Risks of Meniscus Tear Surgery & the Recovery Period Following Meniscus Tear Surgery

Risks of Meniscus Tear Surgery

A meniscus is a structure that is located between the femur and the tibial bones in the lower part of the leg. The function of the meniscus is to provide stability to the body and distribute the body weight equally. It also prevents the bones of the leg from rubbing against each other and degenerating. In case of a tear of the meniscus, the stability of the leg is lost and the individual is not able to walk normally. There is also excessive pain in the lower part of the leg.

The best and perhaps the most preferred way to treat a meniscus tear is arthroscopic meniscus repair surgery. This surgery not only treats the tear causing pain in the knee, but also prevents the knee from further damage and prevents it from developing arthritis. A meniscal tear surgery provides relief from pain and improved functionality of the knee. Arthroscopic meniscal surgery is safe and the recovery period from this surgery is also very less compared to other forms of treatment for meniscus tears.

As is the case with any other surgery, the arthroscopic meniscus surgery also has its inherent risks. Some of the risks of an arthroscopic meniscus surgery are infection, injury to the surrounding structures, fracture, stiffness, instability, inability to completely resolve the symptoms, future need for surgery, and accompanied anesthetic risks, the possibility of which is quite rare.

Thus, the arthroscopic meniscus surgery is considered to be a safe option when it comes to treating meniscus tears.

Risks of Meniscus Tear Surgery

Recovery Time For Meniscus Tear Surgery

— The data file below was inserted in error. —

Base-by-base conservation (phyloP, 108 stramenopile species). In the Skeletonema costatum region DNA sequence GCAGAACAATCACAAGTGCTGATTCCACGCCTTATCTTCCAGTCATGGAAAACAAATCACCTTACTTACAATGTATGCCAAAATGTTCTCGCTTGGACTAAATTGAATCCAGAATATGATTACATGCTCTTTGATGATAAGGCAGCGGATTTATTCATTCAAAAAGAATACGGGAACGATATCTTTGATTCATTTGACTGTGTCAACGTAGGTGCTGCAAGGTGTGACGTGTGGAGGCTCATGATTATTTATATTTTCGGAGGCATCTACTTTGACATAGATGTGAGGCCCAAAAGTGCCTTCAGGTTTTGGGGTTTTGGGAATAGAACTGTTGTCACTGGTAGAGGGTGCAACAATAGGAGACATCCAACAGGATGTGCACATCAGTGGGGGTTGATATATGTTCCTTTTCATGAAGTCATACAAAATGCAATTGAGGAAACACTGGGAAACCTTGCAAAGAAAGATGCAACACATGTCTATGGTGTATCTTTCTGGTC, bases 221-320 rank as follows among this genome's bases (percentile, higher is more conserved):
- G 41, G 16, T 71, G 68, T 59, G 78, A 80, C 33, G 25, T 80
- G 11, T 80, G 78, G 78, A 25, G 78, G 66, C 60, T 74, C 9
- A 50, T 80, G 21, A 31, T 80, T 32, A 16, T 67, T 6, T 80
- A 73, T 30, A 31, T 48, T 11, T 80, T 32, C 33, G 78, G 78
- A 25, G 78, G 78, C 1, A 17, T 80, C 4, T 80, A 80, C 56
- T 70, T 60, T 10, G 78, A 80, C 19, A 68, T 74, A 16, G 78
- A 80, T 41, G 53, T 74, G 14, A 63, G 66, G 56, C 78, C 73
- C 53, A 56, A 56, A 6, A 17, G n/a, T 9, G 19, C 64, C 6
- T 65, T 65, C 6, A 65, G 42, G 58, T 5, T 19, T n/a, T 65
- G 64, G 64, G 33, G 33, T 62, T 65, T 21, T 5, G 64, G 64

Once the individual is through with a meniscus tear surgery, a dressing will be applied and the knee will be wrapped in an ACE bandage. This will be done to protect the knee and allow the wounds enough time to heal. It will also help in minimizing the swelling and inflammation in the knee, which may result after the surgery.

The patient will also be provided with an ice pack to be applied over the knee for 15-20 minutes two to three times a day once the wounds have healed and the bandage removed. This will be to calm down the remaining swelling and inflammation. This will take usually a period of two weeks. After two weeks, the patient should be able to walk with use of crutches for about a week. Once the patient is able to walk unassisted without any pain or discomfort, then the patient will be sent to physical therapy for exercises to strengthen the knee and achieve the lost range of motion of the knee.

Physical therapy will also help in relieving stiffness in the knee after a prolonged period of immobilization following meniscus tear surgery. The physical therapy will be done for a period of three weeks. Once through with physical therapy, the patient will be gradually returned back to normal activities but advised not to put too much weight on the affected leg for a week and then can be full weightbearing on the affected leg after a meniscus tear surgery. Overall, it takes around 4 to 6 weeks for an individual to return back to normal activities after a meniscus tear surgery.

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Team PainAssist
Team PainAssist
Written, Edited or Reviewed By: Team PainAssist, Pain Assist Inc. This article does not provide medical advice. See disclaimer
Last Modified On:July 10, 2018

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